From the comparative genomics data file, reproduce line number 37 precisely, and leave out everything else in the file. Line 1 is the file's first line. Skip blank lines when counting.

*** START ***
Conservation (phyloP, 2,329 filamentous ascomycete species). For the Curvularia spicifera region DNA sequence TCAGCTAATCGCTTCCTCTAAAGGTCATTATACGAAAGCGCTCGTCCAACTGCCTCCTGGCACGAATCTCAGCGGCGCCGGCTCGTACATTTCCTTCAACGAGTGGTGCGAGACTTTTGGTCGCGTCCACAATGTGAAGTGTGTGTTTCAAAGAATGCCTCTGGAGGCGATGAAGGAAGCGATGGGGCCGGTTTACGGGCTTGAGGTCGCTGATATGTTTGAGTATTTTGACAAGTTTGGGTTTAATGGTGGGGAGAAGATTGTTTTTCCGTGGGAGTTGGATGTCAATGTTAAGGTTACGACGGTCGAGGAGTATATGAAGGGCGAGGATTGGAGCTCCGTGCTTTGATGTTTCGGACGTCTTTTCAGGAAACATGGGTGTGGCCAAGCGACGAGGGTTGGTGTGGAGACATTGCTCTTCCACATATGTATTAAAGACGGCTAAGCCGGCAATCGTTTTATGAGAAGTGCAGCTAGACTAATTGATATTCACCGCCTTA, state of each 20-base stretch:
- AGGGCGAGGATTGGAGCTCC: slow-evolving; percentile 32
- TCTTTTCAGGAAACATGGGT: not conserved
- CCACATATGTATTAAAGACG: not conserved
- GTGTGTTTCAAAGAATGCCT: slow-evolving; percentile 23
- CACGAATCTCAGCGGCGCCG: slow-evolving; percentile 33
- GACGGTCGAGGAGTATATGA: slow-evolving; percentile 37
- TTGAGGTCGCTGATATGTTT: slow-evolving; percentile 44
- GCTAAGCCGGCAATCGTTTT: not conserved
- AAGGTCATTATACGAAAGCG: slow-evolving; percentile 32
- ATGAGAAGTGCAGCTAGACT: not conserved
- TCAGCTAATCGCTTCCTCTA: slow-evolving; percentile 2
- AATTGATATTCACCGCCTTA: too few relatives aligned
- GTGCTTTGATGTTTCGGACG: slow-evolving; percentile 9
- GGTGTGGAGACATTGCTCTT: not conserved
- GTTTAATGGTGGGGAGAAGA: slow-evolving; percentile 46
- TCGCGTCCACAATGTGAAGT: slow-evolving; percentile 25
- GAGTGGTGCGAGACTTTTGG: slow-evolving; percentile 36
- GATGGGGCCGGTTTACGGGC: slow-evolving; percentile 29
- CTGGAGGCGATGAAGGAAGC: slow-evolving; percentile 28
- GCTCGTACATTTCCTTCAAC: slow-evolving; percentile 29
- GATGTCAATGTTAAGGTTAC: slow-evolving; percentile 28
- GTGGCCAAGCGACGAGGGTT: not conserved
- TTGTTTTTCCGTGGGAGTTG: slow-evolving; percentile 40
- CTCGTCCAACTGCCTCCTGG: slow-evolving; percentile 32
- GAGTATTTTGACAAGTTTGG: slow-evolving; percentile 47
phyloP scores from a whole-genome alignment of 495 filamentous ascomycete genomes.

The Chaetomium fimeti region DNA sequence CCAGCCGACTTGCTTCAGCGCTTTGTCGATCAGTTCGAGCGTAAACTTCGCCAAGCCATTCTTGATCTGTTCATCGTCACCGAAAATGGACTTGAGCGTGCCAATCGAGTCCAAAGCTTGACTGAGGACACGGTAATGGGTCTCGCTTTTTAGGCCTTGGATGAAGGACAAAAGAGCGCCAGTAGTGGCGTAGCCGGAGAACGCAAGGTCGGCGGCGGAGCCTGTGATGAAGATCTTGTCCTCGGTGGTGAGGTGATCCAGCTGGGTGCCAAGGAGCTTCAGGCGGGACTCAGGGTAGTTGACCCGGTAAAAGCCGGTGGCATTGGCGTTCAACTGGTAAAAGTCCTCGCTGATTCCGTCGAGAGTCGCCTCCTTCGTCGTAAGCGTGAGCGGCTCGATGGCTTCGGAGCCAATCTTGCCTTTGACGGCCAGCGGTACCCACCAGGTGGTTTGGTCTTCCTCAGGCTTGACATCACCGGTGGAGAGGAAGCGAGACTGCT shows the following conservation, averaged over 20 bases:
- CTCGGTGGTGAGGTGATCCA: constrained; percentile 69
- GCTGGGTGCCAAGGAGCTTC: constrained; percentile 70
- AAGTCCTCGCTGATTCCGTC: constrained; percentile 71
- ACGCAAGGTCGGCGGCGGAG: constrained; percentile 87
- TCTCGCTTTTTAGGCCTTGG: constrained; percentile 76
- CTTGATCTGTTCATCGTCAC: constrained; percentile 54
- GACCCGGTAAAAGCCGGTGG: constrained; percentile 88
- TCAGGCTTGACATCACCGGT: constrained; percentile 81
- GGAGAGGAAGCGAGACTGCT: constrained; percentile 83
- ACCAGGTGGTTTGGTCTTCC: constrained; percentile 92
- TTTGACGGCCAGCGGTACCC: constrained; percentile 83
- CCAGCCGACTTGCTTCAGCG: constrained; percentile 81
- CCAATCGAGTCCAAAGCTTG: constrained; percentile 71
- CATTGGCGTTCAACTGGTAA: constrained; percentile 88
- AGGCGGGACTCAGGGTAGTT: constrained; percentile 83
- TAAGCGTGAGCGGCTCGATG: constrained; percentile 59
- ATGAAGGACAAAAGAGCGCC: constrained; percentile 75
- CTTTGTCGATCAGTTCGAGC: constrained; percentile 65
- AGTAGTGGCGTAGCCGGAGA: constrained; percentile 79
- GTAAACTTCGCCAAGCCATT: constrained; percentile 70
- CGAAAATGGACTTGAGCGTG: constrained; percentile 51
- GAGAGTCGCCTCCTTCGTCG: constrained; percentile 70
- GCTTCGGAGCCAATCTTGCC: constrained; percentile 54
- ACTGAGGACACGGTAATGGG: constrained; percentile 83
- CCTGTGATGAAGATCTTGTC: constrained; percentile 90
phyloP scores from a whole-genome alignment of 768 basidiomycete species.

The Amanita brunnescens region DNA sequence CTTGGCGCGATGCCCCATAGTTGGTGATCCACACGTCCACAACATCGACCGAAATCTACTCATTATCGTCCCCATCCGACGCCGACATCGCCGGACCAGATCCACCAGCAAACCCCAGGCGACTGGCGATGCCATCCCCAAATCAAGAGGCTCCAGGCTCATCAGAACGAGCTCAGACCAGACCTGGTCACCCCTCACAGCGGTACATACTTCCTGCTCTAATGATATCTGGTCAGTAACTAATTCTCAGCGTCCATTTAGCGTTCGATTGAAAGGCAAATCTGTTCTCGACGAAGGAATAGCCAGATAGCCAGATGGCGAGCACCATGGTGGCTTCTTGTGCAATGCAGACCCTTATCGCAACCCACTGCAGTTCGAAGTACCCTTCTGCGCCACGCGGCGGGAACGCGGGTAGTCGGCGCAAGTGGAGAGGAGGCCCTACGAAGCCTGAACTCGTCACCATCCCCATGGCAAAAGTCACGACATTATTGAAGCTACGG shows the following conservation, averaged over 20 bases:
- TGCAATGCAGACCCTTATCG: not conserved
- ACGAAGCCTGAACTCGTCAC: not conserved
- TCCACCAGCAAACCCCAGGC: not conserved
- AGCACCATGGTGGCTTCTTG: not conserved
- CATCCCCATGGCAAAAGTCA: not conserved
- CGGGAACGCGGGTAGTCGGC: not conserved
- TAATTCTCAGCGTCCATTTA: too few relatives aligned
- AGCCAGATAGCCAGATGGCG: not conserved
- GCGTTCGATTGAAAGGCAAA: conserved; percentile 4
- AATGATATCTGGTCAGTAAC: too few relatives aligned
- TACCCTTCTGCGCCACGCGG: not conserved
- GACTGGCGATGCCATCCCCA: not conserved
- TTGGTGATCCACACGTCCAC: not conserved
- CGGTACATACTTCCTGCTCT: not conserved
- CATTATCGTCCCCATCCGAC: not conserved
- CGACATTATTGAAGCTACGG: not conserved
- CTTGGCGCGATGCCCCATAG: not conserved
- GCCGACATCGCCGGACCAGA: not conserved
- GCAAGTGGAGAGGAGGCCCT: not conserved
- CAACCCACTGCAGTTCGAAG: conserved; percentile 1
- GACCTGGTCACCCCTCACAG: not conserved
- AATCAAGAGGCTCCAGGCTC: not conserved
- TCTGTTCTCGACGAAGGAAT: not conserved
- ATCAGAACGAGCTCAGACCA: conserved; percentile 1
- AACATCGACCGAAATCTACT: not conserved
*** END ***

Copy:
- GGAGAGGAAGCGAGACTGCT: constrained; percentile 83